While some major U.S. airlines have shut down routes to Venezuela amid the severe economic crisis and political turmoil gripping the South American country, Delta Airlines (NYSE:DAL) and American Airlines (NYSE:AAL) said Monday they will continue to offer flights there – for now.
“Delta currently maintains a weekly flight between Atlanta and Caracas, Venezuela, but we are not commenting on the future of flights at this time,” a company spokesperson said in a statement to FOX Business.
Delta has dramatically trimmed its service to Caracas since 2014, though it is not the only U.S.-based air carrier still shuttling passengers to Venezuela. In fact, American Airlines offers more frequent flights to the South American country.
“American has proudly served Venezuela for almost 30 years. We currently operate 20 weekly flights to the country; two daily flights between Miami and Caracas and six weekly flights between Miami and Maracaibo,” American said in a statement to FOX Business. It would not comment on the future of those flights.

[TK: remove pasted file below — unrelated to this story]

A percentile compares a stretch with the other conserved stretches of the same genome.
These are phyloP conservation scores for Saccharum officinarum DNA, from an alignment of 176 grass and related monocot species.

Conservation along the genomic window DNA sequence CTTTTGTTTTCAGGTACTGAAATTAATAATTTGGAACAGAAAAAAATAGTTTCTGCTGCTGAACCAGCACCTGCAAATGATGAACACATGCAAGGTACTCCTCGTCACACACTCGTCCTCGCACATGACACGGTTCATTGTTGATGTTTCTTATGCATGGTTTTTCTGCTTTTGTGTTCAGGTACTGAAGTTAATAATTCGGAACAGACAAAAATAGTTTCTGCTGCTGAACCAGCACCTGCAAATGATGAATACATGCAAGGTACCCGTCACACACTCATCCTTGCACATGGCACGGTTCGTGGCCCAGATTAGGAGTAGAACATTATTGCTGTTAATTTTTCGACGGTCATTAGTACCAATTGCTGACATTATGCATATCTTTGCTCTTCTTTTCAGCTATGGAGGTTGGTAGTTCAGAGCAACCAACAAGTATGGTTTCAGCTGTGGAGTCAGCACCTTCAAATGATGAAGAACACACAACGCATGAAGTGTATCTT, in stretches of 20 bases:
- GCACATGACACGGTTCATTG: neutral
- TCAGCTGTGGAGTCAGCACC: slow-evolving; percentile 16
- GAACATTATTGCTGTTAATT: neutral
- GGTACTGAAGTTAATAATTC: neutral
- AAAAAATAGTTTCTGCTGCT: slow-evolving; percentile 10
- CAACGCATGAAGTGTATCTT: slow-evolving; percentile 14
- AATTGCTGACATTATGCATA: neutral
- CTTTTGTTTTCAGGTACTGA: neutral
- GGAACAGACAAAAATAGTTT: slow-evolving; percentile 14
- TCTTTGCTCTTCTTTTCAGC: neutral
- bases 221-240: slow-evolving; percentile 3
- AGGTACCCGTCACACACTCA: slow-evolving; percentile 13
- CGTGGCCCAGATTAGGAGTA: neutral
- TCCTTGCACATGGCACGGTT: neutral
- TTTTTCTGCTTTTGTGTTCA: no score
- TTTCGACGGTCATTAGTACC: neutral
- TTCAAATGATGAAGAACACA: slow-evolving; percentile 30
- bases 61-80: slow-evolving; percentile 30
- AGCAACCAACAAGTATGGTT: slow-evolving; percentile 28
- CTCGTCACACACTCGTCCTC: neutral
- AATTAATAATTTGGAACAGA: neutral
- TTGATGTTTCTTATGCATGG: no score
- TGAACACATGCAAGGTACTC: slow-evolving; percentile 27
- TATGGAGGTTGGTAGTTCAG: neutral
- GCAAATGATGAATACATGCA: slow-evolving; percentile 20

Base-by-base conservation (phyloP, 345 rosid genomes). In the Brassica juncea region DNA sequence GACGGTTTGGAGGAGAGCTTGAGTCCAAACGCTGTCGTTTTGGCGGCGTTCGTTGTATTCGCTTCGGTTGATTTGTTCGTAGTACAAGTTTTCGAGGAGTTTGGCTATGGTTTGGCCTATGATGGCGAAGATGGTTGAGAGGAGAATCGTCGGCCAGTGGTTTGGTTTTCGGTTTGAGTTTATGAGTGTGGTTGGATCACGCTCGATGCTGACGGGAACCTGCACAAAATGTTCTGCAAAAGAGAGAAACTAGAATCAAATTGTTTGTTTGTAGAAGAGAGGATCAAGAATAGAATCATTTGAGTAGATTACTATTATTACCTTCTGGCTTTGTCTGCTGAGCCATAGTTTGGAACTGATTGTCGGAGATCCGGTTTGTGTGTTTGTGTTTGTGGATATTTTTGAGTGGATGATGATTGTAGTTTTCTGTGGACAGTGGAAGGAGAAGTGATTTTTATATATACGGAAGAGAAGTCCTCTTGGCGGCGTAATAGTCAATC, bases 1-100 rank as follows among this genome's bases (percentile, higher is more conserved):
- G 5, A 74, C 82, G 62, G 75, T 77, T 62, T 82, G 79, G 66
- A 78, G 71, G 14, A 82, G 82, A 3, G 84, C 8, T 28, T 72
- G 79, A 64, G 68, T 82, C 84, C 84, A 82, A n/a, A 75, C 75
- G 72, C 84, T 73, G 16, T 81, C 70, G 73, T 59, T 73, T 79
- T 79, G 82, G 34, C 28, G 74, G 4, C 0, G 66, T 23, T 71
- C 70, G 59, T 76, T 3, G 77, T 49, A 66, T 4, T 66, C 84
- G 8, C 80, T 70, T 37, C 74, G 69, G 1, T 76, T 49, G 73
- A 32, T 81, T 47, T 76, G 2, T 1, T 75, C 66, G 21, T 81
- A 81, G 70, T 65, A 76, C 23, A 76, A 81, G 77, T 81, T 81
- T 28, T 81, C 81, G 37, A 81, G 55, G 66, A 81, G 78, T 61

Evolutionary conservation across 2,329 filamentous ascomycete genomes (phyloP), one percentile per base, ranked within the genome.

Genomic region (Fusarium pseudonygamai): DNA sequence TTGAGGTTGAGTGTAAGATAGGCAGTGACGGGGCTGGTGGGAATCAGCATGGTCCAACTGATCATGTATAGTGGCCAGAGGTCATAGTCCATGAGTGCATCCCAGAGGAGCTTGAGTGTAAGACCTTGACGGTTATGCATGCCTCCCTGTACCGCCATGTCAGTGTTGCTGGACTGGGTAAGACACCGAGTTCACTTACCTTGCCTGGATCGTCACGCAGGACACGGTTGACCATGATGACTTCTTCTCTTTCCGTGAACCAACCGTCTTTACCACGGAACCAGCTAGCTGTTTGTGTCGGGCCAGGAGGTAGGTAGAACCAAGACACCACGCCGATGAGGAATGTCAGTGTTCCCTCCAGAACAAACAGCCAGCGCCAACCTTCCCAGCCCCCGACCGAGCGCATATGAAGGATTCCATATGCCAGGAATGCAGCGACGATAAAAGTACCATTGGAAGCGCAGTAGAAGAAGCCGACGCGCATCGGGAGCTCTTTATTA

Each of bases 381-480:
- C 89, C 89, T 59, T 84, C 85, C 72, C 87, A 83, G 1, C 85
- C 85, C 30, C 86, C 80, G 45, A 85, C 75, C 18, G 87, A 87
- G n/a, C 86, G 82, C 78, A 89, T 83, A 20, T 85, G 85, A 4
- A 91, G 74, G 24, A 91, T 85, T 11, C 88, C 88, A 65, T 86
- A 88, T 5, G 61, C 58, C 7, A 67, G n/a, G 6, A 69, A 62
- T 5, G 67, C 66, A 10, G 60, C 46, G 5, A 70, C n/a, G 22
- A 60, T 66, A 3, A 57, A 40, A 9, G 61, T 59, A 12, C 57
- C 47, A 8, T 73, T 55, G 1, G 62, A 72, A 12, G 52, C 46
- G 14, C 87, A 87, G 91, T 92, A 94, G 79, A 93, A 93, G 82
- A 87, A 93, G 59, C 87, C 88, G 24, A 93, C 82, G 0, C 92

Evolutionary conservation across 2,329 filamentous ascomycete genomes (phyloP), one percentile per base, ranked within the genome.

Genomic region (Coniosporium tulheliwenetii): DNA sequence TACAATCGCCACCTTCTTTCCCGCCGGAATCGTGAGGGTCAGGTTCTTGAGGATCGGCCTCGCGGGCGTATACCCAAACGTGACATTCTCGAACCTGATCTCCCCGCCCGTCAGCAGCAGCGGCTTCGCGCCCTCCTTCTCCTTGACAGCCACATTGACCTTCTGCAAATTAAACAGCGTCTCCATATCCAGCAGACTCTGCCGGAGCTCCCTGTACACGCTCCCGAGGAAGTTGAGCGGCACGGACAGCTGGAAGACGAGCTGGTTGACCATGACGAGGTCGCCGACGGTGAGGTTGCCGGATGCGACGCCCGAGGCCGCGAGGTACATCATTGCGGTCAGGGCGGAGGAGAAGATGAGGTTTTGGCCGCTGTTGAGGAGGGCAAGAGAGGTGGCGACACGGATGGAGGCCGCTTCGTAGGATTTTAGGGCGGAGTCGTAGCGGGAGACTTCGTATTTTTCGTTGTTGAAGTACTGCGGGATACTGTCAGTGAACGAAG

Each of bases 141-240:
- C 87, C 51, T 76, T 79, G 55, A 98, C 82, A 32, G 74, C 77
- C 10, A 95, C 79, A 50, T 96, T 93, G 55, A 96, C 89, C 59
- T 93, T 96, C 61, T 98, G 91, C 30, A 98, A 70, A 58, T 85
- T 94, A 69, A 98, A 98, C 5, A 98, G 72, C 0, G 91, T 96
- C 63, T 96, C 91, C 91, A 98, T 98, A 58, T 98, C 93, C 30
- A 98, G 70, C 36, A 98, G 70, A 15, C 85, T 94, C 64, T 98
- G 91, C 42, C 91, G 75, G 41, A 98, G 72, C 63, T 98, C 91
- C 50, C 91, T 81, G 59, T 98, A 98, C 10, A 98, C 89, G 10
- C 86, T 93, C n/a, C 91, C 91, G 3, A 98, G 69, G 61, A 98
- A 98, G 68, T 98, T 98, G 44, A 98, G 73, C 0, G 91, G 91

In April, American Airlines (NASDAQ:AAL) dropped its recently reinstated route to Caracas, Venezuela, three months following its reintroduction. "This suspension is due to demand not being strong enough to support this route," American said at the time.
Over the weekend, United Airlines (NYSE:UAL) announced it would no longer offer service to Venezuela as of July 1, also due to low demand.
JetBlue Airlines (NASDAQ:JBLU) does not currently offer any flights to Venezuela and told FOX Business on Monday it had no announcements to make regarding that destination at this time.
Like many international businesses, airlines have struggled working with President Nicolas Maduro’s government. Earlier this year, the Venezuelan government unexpectedly seized a General Motors (NYSE:GM) plant, causing the automaker to cease production in the South American country. Other automakers, including Fiat-Chrysler (NYSE:FCAU), have maintained operations despite worsening conditions.
The country is experiencing its worst economic crisis in history. Protests against Maduro’s socialist government have overwhelmed the country in recent months, and the government is accused of various human rights abuses.
Inflation is expected to jump 720 percent and unemployment to reach 28 percent this year, according to a report by the International Monetary Fund. Despite sitting on top of the world’s largest proven oil reserves, the Venezuelan economy shrank by more than 18 percent in 2016.